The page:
The matchup: The Washington Mystics return home Tuesday night, attempting to avoid something they havent done since last season by doing something they havent done all season. Currently on a five-game losing streak, the only way for the Mystics (5-21) to not reach a season-high sixth straight loss is by defeating the Eastern Conference leading Connecticut Sun for the first time this calendar year.The two sides are meeting for the fifth and final time this regular season with the Sun looking for the series sweep for the second straight year. Connecticut has won eight straight over Washington and four straight at the Verizon Center, site of two victories this season including the narrowest contest. Despite Crystal Langhorne pacing five double digit scorers with 15 ;points and Michelle Snow notching 10 points and 11 rebounds, Washington fell 77-70 on July 10. The next day Connecticuts Olympic frontcourt duo of Asjha Jones and Tina Charles combined for 39 points and 16 rebounds in an 85-73 win. Washington, owners of the worst record in the league, hasn't lost six straight games since dropping nine in a row August 13-30, 2011. The first setback in that skid came against Connecticut.Jones 22 points stands as her season-high, but she has missed several games with an Achilles injury including Sundays 87-80 loss to Atlanta. Connecticut leads Indiana by 1.5 games. Charles (19.0 points against the Mystics) has been more than a handful, though the same can be said of the Sun dealing with Langhorne, who is averaging 17.5 points and shooting 56.4 percent (31 of 55) against Connecticut. Last time out: Leading New York 20-15 late in the first quarter, Washington surrendered the final seven points of the first quarter and then wound up on the wrong end of an 11-0 second quarter run, ultimately losing to the Liberty 79-73 on Saturday.Monique Currie led the way with 20 points and combined with Langhorne (19) and Jasmine Thomas (18) to score 57 of the Mystics 73 points. Thomas made 8 of 12 field goal attempts, but committed six of Washingtons 17 turnovers.Grasping for Griner, dreaming of Delle Donne: With eight regular season games remaining and the Mystics five games behind Chicago and New York for the final playoff spot, its not unrealistic to start pondering the future. In this case, by future we mean the WNBA Draft and more specifically, the draft lottery. Taking it even further, we mean what are the chances the Mystics land Baylors franchise-altering center Britney Griner, Delawares high-scoring forward Elena Della Donne or Notre Dame's Skylar Diggins, the projected jewels of the 2013 class.The four non-playoff teams are part of the lottery process, one that NBA fans are familiar with. Last year Tulsa finished with the leagues worst record and had a 44.2 percent chance of landing the number one overall pick. At their current trajectory, the Mystics will find themselves in that position. If there is ever a year for a team to find itself in that position, its this year.Griner, the 2011-12 National Player of the Year spearheaded Baylors 40-0 campaign last season which ended with a National Championship. The 6-foot-8 interior dominator force on both ends of the court averaged 23.2 points, 9.5 rebounds and 5.1 blocks. Della Donne, a 6-foot-5 power forward with range, led the nation in scoring with 28 points per game.As Notre Dame's point guard, the 5-foot-9 Diggins directed the Fighting Irish to last year's National Championship game, sharing the backcourt with Mystics' rookie Natalie Novosel.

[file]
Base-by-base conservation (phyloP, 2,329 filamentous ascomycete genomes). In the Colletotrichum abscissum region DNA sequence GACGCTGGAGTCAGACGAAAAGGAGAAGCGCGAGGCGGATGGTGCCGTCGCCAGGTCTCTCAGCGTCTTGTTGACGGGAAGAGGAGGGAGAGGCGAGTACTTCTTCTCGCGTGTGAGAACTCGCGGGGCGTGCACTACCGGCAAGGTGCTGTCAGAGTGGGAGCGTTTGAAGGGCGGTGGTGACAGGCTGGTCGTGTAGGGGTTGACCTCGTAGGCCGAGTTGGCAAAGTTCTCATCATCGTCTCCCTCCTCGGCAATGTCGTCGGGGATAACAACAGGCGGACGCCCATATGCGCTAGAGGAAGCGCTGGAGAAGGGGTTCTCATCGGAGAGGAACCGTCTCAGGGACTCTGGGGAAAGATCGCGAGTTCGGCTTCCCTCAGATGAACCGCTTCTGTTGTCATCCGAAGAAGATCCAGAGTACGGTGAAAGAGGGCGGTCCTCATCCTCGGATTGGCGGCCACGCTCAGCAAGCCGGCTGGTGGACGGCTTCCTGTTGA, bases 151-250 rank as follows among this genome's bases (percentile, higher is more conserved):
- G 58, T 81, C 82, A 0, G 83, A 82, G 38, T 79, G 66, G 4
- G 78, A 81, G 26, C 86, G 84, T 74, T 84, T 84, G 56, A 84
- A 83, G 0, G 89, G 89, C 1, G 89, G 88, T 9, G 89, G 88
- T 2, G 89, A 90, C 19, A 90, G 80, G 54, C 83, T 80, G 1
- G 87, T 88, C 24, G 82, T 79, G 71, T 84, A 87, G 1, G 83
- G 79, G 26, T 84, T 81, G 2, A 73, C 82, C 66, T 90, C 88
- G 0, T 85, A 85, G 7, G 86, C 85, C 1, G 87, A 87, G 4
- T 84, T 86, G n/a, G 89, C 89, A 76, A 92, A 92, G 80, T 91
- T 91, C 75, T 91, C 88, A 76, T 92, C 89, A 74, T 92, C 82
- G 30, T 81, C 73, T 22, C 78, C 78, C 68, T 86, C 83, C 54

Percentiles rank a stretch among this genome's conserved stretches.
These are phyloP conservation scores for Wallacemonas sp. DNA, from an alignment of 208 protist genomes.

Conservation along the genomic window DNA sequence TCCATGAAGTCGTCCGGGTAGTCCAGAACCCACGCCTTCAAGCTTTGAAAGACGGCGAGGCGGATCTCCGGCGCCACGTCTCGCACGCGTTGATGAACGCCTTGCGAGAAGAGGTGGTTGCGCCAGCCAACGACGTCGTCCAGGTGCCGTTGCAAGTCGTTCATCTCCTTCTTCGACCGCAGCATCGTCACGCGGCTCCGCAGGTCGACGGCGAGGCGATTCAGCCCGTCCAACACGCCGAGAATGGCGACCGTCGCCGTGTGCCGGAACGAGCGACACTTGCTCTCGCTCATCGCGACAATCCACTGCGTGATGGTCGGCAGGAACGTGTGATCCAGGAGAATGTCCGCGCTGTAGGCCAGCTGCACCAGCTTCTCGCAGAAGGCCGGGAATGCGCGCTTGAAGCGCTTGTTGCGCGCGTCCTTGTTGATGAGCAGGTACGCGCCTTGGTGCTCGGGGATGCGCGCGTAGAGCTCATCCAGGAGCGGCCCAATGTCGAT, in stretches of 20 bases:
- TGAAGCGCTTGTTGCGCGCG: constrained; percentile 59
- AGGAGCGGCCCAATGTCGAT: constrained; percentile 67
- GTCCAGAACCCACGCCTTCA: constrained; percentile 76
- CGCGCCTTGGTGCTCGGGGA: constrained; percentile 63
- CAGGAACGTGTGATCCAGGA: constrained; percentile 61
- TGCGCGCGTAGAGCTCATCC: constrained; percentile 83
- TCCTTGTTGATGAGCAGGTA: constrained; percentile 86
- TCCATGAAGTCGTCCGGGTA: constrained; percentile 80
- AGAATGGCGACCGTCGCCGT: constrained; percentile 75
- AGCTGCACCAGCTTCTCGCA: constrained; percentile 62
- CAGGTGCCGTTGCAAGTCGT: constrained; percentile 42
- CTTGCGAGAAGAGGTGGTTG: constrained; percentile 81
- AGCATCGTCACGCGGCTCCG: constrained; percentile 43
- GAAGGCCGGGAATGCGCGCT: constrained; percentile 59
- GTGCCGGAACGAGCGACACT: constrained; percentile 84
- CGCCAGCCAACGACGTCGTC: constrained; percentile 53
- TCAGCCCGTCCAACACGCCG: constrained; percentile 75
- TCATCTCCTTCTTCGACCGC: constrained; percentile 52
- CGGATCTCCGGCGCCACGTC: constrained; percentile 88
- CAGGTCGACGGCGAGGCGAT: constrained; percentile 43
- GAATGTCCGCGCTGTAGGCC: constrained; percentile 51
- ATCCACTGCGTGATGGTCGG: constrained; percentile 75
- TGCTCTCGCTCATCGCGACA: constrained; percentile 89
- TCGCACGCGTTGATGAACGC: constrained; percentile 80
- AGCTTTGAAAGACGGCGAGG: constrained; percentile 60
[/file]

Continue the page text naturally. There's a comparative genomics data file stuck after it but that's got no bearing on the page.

Andrew Shaw will have a hearing with the NHL’s Department of Player Safety on Thursday for boarding Capitals defenseman Connor Hobbs.